I’m sure many of you will know the common risks for developing skin cancer already, but I thought it’d briefly discuss them just to make sure.
I by no means want to scare you or cause unnecessary worry, but I think it can be useful to know whether you fall into a high risk category so you can take extra precautions to protect your skin in the future. If it helps, I think I’m quite high risk, but knowing this encourages me to be extra careful when in the sun which should hopefully keep my skin healthy (and youthful!) for years to come.
KNOW YOUR SKIN TYPE
Knowing what skin type you are is one of the easiest ways to assess your risk and can give you an idea of how careful you need to be. Remember, just because you have a tan does not mean your skin type changes! Think of your skin in the middle of winter when it hasn’t seen the sun in a longtime and use that to guide you.
The lower your skin type, the higher your risk of skin cancer.
TYPE 1- Pale skin which burns very easily and rarely tans. These people generally have light coloured or red hair and freckles.
TYPE 2- Fair skin that usually burns, but can gradually tan. This can include people with dark hair and fair skin (this one is me!)
TYPE 3- Skin that burns with long or intense exposure to the sun but gradually tans quite easily
TYPE 4- Olive coloured skin that tans easily but can burn if exposed to intense sun for long periods of time. These people usually have brown hair and eyes.
TYPE 5- Naturally brown skin, with dark hair and eyes. Tans easily and will only burn if exposed excessively to the sun.
TYPE 6- Black skin with brown eyes and black hair. Very, very unlikely to burn.
RISK FACTORS FOR SKIN CANCER:
There are various factors that can make you at higher risk of developing skin cancer, and I suppose the more of these you have, the more at risk you are. This does not mean you are going to get skin cancer but should just encourage you to be extra careful when it comes to protecting your skin.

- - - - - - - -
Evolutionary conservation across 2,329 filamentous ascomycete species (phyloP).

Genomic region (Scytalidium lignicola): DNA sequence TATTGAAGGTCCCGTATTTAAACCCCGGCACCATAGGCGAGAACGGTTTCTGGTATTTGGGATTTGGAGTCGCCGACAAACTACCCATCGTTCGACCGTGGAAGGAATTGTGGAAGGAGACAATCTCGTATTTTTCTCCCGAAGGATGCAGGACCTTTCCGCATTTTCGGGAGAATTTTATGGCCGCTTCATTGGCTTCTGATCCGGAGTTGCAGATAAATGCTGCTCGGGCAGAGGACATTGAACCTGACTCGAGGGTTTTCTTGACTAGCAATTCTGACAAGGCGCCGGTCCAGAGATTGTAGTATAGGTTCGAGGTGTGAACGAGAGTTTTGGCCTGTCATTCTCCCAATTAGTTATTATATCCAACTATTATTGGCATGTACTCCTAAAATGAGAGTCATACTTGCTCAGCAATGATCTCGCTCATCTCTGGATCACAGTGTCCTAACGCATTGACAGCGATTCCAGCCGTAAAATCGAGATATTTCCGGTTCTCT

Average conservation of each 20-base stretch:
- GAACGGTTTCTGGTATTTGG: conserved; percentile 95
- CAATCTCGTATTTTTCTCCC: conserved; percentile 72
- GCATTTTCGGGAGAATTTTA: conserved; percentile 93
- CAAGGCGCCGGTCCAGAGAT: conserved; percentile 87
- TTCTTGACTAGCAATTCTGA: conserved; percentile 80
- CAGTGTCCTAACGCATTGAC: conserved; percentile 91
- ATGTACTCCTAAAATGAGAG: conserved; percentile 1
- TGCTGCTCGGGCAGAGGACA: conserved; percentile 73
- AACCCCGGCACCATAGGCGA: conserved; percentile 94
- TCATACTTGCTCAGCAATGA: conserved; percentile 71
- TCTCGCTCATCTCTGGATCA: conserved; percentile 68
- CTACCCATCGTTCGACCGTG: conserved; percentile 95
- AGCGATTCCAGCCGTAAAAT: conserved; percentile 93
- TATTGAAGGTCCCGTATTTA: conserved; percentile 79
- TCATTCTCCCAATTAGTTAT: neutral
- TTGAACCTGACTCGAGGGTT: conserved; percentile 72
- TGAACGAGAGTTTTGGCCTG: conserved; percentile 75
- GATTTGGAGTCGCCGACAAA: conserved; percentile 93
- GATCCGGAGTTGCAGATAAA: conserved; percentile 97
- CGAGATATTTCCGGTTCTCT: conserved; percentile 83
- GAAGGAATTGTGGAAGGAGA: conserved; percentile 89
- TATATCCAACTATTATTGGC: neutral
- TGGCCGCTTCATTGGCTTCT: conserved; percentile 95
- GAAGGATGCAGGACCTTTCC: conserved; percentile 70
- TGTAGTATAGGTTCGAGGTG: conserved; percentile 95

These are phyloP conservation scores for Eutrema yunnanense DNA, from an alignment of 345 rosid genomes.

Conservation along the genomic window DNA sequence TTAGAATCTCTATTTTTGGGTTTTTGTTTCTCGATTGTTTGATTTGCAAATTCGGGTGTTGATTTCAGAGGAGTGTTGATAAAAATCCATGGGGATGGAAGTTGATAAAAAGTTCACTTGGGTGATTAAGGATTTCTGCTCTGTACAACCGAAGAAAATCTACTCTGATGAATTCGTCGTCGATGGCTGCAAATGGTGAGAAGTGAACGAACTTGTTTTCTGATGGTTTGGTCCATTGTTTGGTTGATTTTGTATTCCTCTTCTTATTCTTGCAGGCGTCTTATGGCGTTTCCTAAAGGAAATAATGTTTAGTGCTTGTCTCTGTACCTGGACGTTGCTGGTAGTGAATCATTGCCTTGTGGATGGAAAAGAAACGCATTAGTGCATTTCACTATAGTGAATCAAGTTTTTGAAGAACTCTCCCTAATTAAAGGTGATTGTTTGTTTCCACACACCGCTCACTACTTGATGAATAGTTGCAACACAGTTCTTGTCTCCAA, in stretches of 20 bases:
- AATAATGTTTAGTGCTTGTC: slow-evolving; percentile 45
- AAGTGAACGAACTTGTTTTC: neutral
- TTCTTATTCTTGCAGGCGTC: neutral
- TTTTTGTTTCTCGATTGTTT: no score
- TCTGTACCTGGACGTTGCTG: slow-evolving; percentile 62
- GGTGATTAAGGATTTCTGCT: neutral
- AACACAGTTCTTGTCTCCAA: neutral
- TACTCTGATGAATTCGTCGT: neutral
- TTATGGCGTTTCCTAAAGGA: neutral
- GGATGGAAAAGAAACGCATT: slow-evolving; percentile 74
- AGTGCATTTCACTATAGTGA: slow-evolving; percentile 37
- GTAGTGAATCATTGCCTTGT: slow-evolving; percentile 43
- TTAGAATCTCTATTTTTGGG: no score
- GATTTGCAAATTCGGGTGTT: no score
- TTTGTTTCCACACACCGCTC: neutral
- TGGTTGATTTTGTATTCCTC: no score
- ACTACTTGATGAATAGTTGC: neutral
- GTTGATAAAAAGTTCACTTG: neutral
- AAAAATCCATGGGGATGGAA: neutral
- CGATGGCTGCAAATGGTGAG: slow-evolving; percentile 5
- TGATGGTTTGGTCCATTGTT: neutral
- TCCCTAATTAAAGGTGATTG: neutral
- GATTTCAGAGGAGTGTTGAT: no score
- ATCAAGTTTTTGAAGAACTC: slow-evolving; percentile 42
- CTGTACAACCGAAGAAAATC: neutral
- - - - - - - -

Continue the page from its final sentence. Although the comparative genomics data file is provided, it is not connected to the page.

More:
- SUNBURN: those who have previously had severe sunburn, especially if it caused blisters or it was in childhood.
- LOTS OF MOLES: those who have more than 50 normal looking moles.
- ABNORMAL MOLES: If you’re moles are unusual looking, for example, very large with a strange shape or uneven colour pattern.
- FAMILY HISTORY: If someone in your close family such as a parent or sibling has had skin cancer, you’re at higher risk too.
- SUPPRESSED IMMUNE SYSTEM: If you’re on medication that suppresses your immune system such as people having chemotherapy, or on other medications that suppress your immune system. Don’t worry, these medications are quite rare and your doctor will tell you if it suppresses your immune system before starting it.
- OUTSIDE LIFESTYLE: If you’ve spent a lot of your life outside, for example, as a result of your job or hobbies you’re at higher risk of skin cancer. Obviously, people who have spent their life in the glorious Australian sunshine are probably going to be at higher risk than us Brits, but we’re no means safe from skin damage. I’m sure most of us have been unexpectedly burned on a cloudy day- I know I have.
- SUNBEDS AND SUNBATHING: If you’re a sun worshipper and love to spend hours regularly topping up your tan or have ever used sunbeds, you’ll be at higher risk too.
- AGE: the older you get, the more likely you are to get skin cancer, probably as you’ll have seen more sun over the years. That said, it can effect young people too, so it’s always important to keep an eye on your skin.
As I said, I think of myself as quite high risk. As well as having type 2 skin, I’ve had a few episodes of severe sunburn in my lifetime, I have a lot of moles, and lead quite an outdoors lifestyle. I’m not a sun worshipper but have done my fair share of sunbathing over the years. I’m also embarrassed to admit that I have used a sunbed twice in the past (I really should have known better.) So, if you think you’re high risk, you’re definitely not the only one. We can’t change the bad choices or “sunburn accidents” of the past, but we can make better choices in the future, and I intend to!
In the next post I’ll be discussing how to protect your skin this summer, so keep your eyes open for that one!
ALSO IN THE SKIN SERIES: